RTÉ Digital is delighted to be one of the companies chosen to work with SFI/DERI “INSIGHT” Research Centre and will collaborating on a Data Analytics project.
Below is today’s announcement by Minister Bruton, and Minister Sherlock on a landmark investment of €300m in Seven World-Class Research Centres of which INSIGHT is one.
€300million Investment in Seven World-Class Research Centres – Minister Bruton, Minister Sherlock
• Largest ever state/industry co-funded research investment in Ireland
• €200m of new Exchequer funds for 7 World Class Research Centres over 6 years
• €100m co-investment by over 150 industry partners
• Supports key growth areas targeted in the Action Plan for Jobs 2013
• Targets research into major social challenges, including Health and Energy
• Directly supporting 800 top-class researcher positions
Richard Bruton TD, Minister for Jobs, Enterprise and Innovation and Sean Sherlock, TD, Minister for Research and Innovation today announced a landmark investment by the Government in scientific research which is closely aligned to industry and enterprise needs, job opportunities and societal goals.
€200 million of Irish exchequer funding will be invested in seven world class research centres of scale. The new funding will be delivered through Science Foundation Ireland’s (SFI) Research Centres Programme coupled with over €100 million in cash and in-kind contributions from industry partners, making it the largest ever combined state/industry co-funding announcement of its kind in the research field in Ireland. The funding will be provided over the next six years with a mid-term review. Thus far 156 industry partners are connected to the centres, spanning multinationals and SMEs, including Cisco, Hewlett Packard, Microsoft, Medtronic, GSK, Pfizer, Eli Lilly, BT, Kerry Group, The Irish Times, ESB, Alere, Intune Networks, Intel, IBM, RTÉ, Roche, UTRC Ireland and many more. Today’s announcement marks the delivery of a key commitment in Action Plan 2013. Among the research activities funded are:
• “Big Data”, a sector currently growing at up to 40% per annum
• Advanced food research based around microbes which live in the gut
• World-leading research to take advantage of Ireland’s natural advantages in marine energies
• Research to develop screening and diagnostic tests for perinatal and neonatal conditions
Minister for Jobs, Enterprise and Innovation, Richard Bruton TD said, “A key part of the Government’s Action Plan for Jobs is to build on the major achievements in scientific research we have built up over the past decade and turn more good ideas into good jobs. Today’s announcement will lead to the establishment in Ireland of world-class centres of research excellence and scale which will be game-changers for Irish scientific research.”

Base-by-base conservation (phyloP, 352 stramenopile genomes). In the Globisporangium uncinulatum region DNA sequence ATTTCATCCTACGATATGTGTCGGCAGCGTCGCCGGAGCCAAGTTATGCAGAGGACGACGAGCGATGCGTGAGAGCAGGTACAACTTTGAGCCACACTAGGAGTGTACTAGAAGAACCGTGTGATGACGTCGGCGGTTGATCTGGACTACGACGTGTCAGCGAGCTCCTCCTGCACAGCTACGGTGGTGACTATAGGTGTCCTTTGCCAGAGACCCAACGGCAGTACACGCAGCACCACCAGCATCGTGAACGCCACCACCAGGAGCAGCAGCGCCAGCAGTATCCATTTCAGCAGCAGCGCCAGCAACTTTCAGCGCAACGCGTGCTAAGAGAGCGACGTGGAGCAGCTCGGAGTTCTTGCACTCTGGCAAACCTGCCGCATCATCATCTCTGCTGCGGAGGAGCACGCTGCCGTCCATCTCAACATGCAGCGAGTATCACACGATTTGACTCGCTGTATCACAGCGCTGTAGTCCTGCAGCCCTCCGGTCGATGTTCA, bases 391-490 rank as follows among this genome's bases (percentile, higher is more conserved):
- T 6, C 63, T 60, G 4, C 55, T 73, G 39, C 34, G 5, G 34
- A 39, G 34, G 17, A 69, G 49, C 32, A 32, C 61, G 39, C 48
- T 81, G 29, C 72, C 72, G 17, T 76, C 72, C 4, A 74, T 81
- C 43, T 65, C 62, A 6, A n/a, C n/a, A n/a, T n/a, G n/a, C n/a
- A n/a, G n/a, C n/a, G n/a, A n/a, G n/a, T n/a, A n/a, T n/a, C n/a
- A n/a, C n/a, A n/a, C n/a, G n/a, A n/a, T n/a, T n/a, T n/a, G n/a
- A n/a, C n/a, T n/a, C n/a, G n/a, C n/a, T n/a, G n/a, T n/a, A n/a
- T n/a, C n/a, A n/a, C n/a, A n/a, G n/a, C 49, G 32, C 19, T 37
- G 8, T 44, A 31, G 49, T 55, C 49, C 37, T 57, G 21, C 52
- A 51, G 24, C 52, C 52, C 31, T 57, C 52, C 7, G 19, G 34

“The €300million investment announced today, and the seven new, large-scale, world-class research centres it will support, are aimed at achieving a step-change in the reputation and performance of Ireland’s research system. This will support more than 800 talented scientists, develop cutting-edge research and new technologies, attract dynamic partnerships with industry and ultimately help to create the jobs we need.”
Speaking at the announcement the Minister for Research and Innovation, Sean Sherlock TD said, “This is a landmark moment in the evolution of Ireland’s research system which will deliver major economic and societal benefits for Ireland in the years to come. Today’s unprecedented funding announcement will help deliver the quality jobs of the future for Ireland in a range of areas such as information and communications technology; internet based services; pharmaceuticals; medical technologies and energy amongst other things.”
Minister Sherlock added, “The sheer scale of the industry involvement with a commitment so far of over €100m also indicates a major endorsement of Ireland’s research capability. Industry globally clearly recognizes that this is a really good country in which to conduct their business. Today also delivers another milestone for this Government’s Research Prioritisation objectives, with SFI leading the way. Importantly, these centres will also strongly position Irish based scientists with EU research programmes, and should enable us to win further significant investments to these shores in the coming years. “ The seven research centres mark a new collaborative approach and bring together multidisciplinary teams comprising 800 scientists from across Ireland’s leading higher education and research institutions and interacting with 156 industry partners.
The centres will be in the following areas: